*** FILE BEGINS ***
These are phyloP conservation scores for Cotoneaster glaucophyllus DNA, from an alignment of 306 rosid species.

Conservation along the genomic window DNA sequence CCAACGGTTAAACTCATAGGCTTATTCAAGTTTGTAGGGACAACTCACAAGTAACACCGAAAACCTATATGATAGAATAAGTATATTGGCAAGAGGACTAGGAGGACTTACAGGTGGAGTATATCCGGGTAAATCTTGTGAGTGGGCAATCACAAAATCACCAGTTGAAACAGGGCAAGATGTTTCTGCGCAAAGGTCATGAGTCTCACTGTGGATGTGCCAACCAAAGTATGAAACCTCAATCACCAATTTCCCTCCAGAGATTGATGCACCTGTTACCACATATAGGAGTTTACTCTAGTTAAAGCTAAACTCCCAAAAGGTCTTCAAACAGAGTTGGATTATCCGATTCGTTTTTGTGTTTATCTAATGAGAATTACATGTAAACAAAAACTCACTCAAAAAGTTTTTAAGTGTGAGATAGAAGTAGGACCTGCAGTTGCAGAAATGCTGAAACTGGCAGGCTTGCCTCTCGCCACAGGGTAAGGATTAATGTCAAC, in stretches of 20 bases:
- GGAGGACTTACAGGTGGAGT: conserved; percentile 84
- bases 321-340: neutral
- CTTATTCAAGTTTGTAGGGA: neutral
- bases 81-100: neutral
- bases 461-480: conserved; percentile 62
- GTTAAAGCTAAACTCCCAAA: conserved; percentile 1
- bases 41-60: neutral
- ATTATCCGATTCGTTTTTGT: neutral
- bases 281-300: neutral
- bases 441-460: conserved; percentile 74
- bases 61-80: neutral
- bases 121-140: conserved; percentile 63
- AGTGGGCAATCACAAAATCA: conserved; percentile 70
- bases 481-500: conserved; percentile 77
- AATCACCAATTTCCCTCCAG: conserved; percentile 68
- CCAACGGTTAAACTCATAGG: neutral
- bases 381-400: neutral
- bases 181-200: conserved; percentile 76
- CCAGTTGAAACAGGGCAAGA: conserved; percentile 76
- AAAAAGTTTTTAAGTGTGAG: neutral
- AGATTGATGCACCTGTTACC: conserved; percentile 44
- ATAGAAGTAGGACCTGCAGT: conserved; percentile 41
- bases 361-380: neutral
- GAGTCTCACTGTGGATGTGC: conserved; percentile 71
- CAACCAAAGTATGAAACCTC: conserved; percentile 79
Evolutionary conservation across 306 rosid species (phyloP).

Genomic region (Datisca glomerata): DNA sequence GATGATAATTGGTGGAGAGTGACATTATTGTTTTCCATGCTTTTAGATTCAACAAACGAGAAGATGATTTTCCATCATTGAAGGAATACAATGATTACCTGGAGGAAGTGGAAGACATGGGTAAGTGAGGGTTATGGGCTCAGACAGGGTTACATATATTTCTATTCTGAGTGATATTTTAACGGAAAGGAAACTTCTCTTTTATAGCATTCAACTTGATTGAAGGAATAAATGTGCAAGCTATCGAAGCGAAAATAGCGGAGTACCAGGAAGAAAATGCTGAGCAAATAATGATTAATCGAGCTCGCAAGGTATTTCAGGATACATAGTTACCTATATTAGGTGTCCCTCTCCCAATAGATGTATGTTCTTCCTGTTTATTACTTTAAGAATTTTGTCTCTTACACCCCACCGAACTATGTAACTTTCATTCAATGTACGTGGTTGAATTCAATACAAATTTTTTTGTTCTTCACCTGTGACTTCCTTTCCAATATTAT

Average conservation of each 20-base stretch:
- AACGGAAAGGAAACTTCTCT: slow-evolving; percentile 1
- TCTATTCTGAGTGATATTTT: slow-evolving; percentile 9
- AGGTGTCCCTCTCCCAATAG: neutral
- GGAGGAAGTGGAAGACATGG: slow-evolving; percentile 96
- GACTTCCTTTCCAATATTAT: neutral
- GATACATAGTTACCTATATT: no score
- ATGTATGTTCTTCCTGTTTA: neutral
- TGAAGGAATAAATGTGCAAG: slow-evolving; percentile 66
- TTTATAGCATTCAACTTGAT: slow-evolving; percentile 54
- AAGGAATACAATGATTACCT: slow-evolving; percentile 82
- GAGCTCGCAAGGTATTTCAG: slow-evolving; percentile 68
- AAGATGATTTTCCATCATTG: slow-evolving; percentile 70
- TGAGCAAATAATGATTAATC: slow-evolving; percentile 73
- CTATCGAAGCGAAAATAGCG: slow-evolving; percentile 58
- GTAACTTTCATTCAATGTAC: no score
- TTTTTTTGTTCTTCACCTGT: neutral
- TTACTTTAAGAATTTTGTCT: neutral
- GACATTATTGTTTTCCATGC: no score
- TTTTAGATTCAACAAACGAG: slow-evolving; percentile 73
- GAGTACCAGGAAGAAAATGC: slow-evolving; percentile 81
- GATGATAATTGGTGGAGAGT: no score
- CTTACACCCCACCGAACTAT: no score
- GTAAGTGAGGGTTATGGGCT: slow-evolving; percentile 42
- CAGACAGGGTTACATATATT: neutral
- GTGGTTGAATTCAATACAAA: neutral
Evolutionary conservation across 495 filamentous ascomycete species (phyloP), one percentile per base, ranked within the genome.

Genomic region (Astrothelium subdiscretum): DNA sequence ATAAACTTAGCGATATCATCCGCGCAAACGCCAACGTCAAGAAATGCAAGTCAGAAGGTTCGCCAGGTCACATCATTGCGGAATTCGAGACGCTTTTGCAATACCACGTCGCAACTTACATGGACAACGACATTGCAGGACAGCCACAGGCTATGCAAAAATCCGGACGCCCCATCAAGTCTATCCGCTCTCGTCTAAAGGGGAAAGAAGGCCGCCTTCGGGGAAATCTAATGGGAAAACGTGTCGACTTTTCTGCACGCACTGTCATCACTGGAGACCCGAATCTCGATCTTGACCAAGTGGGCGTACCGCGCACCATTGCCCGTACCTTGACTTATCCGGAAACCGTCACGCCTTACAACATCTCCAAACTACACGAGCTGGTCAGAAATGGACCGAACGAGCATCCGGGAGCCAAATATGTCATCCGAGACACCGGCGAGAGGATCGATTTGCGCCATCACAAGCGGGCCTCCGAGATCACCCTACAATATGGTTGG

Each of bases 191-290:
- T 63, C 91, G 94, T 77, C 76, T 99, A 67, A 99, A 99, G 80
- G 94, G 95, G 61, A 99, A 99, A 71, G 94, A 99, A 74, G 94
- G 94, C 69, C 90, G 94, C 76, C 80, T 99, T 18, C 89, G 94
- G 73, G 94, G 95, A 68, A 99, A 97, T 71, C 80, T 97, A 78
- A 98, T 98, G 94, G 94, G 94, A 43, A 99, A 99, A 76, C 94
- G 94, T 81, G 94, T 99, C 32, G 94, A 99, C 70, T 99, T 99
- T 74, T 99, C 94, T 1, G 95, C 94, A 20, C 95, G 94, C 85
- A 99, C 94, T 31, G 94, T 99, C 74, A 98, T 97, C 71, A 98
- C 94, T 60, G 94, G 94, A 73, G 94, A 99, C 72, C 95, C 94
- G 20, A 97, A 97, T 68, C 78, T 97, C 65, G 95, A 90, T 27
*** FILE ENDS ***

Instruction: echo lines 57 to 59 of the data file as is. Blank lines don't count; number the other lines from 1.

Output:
Genomic region (Astrothelium subdiscretum): DNA sequence ATAAACTTAGCGATATCATCCGCGCAAACGCCAACGTCAAGAAATGCAAGTCAGAAGGTTCGCCAGGTCACATCATTGCGGAATTCGAGACGCTTTTGCAATACCACGTCGCAACTTACATGGACAACGACATTGCAGGACAGCCACAGGCTATGCAAAAATCCGGACGCCCCATCAAGTCTATCCGCTCTCGTCTAAAGGGGAAAGAAGGCCGCCTTCGGGGAAATCTAATGGGAAAACGTGTCGACTTTTCTGCACGCACTGTCATCACTGGAGACCCGAATCTCGATCTTGACCAAGTGGGCGTACCGCGCACCATTGCCCGTACCTTGACTTATCCGGAAACCGTCACGCCTTACAACATCTCCAAACTACACGAGCTGGTCAGAAATGGACCGAACGAGCATCCGGGAGCCAAATATGTCATCCGAGACACCGGCGAGAGGATCGATTTGCGCCATCACAAGCGGGCCTCCGAGATCACCCTACAATATGGTTGG

Each of bases 191-290:
- T 63, C 91, G 94, T 77, C 76, T 99, A 67, A 99, A 99, G 80